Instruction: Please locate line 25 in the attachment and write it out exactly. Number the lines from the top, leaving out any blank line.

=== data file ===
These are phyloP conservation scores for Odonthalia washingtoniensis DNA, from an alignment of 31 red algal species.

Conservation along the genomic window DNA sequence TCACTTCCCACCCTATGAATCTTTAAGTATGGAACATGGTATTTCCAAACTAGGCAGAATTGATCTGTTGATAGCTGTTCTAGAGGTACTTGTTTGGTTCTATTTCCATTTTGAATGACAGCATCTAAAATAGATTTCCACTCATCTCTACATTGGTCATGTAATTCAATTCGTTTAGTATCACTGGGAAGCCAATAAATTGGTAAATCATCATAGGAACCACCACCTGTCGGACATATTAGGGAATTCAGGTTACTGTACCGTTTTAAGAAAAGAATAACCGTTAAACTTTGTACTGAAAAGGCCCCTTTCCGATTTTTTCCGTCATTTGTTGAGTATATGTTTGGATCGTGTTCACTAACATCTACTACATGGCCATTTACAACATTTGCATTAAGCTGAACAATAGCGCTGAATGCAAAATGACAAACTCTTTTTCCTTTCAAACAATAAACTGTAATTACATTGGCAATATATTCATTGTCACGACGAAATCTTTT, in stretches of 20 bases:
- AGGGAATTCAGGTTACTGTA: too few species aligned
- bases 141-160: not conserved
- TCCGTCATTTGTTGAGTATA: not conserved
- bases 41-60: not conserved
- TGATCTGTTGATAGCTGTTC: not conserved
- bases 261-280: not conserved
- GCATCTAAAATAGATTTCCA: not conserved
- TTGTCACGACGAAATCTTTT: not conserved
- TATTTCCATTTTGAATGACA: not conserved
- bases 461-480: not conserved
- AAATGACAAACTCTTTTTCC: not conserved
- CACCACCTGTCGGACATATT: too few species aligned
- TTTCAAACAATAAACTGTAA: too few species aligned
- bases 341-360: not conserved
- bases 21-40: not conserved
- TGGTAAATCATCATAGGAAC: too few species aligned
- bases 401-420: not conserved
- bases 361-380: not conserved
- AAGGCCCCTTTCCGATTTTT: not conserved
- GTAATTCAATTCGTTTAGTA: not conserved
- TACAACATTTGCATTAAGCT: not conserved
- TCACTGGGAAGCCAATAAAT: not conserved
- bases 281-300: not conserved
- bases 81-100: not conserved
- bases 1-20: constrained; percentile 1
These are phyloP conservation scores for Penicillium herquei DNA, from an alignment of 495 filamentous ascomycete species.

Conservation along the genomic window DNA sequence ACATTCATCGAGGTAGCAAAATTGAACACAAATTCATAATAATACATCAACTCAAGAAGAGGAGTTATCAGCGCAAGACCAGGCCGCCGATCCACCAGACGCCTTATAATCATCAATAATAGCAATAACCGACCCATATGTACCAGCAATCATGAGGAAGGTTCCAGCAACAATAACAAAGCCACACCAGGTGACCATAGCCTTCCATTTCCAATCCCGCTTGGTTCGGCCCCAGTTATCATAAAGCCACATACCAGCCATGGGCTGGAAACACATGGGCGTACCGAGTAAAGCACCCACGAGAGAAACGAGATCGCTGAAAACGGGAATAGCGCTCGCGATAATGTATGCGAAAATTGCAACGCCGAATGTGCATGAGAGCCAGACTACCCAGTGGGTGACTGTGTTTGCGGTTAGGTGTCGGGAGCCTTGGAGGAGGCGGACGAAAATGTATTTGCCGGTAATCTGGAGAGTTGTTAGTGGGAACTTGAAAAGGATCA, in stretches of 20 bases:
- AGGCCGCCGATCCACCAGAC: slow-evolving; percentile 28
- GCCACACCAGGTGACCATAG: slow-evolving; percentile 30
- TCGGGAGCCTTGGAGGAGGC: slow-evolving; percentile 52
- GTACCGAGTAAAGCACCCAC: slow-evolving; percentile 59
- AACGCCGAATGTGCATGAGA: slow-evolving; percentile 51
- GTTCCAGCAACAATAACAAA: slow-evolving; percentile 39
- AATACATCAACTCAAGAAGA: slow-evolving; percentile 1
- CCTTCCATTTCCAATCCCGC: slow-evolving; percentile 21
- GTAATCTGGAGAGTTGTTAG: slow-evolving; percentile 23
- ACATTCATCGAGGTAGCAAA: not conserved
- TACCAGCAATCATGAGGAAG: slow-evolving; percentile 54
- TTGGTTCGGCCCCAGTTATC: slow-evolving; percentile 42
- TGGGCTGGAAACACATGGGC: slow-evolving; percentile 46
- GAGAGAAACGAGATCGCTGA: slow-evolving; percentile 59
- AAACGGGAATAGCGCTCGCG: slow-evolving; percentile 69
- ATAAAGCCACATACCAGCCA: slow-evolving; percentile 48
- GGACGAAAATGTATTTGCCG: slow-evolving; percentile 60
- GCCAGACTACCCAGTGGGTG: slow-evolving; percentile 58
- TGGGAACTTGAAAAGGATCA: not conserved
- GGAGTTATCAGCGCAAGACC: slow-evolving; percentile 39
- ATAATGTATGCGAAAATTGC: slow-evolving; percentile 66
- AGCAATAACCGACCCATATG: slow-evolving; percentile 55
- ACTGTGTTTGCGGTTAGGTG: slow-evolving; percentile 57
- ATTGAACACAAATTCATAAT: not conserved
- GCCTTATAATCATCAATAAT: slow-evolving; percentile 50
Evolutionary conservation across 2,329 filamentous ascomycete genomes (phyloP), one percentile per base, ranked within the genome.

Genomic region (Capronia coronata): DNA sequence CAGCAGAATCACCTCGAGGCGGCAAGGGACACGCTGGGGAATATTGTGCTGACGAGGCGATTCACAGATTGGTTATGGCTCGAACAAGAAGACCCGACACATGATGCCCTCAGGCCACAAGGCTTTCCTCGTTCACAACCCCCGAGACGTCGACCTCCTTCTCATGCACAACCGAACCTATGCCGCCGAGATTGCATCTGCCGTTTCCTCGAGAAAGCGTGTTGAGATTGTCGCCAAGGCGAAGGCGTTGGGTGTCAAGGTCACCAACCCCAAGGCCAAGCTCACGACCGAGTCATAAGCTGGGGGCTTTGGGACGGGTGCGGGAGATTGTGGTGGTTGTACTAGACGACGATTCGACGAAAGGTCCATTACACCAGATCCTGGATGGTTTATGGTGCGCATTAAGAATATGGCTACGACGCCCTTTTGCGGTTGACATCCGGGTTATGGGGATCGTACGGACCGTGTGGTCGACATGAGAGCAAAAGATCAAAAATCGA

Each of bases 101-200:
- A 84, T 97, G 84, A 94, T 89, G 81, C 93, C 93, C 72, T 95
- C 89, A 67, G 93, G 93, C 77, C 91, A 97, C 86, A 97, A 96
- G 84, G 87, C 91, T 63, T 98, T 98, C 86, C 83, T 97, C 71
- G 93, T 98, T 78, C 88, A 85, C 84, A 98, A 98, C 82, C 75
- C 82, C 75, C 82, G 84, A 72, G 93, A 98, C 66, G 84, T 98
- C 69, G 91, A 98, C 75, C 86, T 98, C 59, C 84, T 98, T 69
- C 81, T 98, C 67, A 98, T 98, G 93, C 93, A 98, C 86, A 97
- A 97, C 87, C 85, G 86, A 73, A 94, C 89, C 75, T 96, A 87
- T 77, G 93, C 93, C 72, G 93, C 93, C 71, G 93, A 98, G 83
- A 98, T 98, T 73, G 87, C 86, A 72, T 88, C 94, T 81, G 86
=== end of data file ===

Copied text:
- bases 281-300: not conserved